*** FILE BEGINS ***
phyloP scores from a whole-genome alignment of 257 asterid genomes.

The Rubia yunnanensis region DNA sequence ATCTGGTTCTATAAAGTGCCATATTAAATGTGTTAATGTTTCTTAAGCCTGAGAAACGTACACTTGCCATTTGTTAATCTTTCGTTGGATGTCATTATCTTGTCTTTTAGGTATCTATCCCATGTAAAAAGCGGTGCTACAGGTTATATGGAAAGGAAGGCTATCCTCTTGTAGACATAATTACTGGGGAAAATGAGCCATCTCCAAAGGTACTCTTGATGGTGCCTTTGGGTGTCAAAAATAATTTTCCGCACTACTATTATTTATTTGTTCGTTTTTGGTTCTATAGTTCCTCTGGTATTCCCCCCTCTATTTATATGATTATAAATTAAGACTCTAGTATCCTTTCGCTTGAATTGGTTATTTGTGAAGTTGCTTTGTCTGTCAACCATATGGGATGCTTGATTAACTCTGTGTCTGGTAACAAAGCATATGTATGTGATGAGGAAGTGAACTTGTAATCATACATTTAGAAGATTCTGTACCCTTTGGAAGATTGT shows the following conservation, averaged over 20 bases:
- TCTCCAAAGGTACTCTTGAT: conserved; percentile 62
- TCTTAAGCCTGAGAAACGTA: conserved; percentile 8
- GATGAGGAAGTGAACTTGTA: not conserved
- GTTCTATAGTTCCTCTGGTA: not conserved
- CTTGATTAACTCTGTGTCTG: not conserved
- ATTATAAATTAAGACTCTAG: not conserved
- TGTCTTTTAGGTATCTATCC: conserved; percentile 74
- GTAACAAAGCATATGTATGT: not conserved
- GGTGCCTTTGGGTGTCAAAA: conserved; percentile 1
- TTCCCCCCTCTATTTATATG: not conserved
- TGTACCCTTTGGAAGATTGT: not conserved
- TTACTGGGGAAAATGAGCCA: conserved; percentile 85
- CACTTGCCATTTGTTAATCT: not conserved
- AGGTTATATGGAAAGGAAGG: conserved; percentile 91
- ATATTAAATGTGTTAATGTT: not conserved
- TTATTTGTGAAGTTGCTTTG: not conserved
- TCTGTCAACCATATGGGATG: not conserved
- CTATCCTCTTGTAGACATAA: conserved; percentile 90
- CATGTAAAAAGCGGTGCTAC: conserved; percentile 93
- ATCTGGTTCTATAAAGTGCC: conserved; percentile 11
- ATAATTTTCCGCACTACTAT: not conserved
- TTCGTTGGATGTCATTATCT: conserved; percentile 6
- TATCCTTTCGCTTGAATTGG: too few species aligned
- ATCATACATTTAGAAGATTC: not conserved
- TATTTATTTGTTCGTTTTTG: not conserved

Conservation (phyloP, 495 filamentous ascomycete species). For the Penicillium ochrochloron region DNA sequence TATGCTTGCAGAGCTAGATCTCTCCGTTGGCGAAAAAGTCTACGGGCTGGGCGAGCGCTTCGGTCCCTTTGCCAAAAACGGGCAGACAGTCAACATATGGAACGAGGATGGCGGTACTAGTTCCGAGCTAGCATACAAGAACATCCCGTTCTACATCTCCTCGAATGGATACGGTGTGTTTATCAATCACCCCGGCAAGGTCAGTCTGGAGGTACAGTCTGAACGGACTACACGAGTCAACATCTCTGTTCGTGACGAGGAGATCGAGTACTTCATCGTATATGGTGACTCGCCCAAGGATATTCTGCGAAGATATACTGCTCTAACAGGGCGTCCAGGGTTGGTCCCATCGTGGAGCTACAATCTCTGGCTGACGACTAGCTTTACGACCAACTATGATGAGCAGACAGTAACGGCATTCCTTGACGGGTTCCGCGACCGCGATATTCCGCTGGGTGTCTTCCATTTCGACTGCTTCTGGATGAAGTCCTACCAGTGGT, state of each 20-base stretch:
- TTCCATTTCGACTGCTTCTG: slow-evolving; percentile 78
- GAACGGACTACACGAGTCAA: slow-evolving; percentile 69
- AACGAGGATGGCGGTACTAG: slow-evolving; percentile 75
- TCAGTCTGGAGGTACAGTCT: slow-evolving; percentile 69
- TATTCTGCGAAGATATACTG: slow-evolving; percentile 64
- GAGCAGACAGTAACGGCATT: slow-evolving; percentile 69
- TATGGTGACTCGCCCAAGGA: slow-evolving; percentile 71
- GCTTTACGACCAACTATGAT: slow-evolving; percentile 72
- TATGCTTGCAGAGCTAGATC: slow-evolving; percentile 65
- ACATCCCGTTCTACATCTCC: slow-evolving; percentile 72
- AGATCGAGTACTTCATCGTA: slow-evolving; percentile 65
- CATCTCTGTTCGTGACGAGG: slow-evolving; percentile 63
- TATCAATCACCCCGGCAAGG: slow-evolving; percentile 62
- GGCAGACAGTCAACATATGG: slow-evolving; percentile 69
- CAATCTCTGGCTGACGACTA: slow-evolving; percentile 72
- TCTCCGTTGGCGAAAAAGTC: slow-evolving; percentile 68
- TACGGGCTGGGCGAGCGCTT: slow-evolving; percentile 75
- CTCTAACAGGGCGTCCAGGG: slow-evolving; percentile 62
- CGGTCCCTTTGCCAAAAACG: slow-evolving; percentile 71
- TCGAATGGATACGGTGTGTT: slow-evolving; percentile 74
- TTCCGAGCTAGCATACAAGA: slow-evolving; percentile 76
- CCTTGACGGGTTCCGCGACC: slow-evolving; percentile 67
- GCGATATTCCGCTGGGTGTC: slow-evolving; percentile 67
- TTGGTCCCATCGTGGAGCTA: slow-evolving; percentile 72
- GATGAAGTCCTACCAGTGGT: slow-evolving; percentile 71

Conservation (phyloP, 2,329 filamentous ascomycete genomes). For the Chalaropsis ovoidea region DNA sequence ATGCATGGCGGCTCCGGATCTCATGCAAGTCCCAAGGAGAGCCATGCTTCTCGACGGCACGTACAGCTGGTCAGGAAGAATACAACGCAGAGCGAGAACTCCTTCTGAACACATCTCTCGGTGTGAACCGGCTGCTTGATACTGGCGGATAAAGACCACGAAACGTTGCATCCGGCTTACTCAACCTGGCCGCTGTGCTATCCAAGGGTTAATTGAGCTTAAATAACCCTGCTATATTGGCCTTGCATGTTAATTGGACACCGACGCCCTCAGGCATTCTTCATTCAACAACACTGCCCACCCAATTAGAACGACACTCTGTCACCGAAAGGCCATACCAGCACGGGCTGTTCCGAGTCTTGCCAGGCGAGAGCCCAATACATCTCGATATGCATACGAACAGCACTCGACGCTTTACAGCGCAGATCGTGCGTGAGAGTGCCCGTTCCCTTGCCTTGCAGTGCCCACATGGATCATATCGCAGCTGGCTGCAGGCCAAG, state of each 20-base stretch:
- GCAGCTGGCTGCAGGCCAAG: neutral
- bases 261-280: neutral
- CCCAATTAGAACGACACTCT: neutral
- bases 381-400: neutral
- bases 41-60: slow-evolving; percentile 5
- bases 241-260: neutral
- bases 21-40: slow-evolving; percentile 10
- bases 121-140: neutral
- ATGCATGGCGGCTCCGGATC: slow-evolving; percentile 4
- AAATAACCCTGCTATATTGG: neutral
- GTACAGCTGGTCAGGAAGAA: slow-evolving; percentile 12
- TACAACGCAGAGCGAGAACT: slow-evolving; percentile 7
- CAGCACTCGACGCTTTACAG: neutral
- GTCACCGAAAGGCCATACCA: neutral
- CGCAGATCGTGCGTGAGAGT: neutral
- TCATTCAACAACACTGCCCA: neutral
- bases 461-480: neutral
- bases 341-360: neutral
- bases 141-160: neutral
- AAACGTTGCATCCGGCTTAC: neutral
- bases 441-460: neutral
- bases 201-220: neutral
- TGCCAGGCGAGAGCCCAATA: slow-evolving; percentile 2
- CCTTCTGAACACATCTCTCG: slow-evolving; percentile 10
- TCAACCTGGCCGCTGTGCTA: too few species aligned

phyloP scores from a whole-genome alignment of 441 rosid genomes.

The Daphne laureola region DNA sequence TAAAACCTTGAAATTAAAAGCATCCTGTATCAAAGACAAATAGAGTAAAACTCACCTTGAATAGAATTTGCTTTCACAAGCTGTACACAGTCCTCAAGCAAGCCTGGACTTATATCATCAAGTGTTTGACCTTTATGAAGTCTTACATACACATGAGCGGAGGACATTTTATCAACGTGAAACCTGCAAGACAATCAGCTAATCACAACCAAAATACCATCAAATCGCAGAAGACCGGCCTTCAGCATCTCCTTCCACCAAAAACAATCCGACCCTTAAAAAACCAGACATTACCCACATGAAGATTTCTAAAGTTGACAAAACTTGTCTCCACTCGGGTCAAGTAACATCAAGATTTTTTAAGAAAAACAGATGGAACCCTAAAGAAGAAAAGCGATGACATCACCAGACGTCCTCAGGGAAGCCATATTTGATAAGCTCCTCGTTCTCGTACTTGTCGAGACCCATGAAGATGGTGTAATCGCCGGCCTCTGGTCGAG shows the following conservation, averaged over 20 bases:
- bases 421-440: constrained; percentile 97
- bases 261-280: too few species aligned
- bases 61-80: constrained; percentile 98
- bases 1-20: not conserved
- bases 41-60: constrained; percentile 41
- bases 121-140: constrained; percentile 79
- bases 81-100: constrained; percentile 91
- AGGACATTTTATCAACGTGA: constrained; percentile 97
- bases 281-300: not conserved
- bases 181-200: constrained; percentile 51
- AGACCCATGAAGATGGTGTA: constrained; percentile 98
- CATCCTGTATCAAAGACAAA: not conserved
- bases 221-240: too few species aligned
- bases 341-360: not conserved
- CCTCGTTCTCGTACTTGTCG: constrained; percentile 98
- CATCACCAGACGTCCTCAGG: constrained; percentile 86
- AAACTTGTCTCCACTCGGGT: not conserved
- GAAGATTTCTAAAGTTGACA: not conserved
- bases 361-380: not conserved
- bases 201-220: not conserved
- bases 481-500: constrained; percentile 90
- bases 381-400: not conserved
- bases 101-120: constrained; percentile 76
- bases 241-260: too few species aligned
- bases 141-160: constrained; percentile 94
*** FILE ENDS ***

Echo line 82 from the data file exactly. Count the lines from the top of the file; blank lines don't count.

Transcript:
- bases 421-440: constrained; percentile 97